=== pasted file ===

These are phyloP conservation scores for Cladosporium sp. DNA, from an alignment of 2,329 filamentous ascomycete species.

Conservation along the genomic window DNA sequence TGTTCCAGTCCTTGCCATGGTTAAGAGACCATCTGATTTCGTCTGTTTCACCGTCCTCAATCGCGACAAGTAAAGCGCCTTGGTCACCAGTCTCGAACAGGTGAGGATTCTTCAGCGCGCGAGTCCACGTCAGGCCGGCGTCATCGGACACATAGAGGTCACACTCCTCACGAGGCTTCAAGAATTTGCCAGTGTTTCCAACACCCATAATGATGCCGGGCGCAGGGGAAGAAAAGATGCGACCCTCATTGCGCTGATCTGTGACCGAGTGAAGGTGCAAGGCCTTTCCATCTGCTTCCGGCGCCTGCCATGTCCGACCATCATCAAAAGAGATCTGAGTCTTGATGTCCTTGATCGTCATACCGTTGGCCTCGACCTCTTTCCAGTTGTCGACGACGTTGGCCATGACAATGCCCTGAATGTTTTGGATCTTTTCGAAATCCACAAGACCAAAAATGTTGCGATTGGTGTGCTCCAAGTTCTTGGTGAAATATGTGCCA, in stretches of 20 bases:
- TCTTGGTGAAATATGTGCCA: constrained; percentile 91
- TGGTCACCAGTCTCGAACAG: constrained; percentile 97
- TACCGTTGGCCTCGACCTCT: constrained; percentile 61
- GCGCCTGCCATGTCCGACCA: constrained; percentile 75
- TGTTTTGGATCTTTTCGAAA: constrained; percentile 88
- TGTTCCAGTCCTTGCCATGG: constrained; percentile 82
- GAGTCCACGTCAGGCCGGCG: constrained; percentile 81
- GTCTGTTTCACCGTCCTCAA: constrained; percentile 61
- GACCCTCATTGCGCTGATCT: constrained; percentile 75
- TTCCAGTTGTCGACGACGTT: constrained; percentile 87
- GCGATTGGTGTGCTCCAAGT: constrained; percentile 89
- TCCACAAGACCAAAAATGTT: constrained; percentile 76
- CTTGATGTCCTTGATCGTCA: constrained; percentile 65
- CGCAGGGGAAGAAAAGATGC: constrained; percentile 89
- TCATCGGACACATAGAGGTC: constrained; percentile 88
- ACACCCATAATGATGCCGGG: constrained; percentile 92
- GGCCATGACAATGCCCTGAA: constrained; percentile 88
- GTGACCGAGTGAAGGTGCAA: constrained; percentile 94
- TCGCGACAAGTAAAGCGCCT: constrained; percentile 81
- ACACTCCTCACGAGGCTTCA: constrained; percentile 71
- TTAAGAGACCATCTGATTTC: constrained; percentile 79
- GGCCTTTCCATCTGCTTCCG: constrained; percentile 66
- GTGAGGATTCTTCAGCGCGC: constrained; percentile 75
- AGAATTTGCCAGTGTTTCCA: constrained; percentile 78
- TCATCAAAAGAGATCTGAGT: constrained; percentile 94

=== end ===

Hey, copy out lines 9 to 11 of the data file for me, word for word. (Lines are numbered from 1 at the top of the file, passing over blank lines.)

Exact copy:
- GAGTCCACGTCAGGCCGGCG: constrained; percentile 81
- GTCTGTTTCACCGTCCTCAA: constrained; percentile 61
- GACCCTCATTGCGCTGATCT: constrained; percentile 75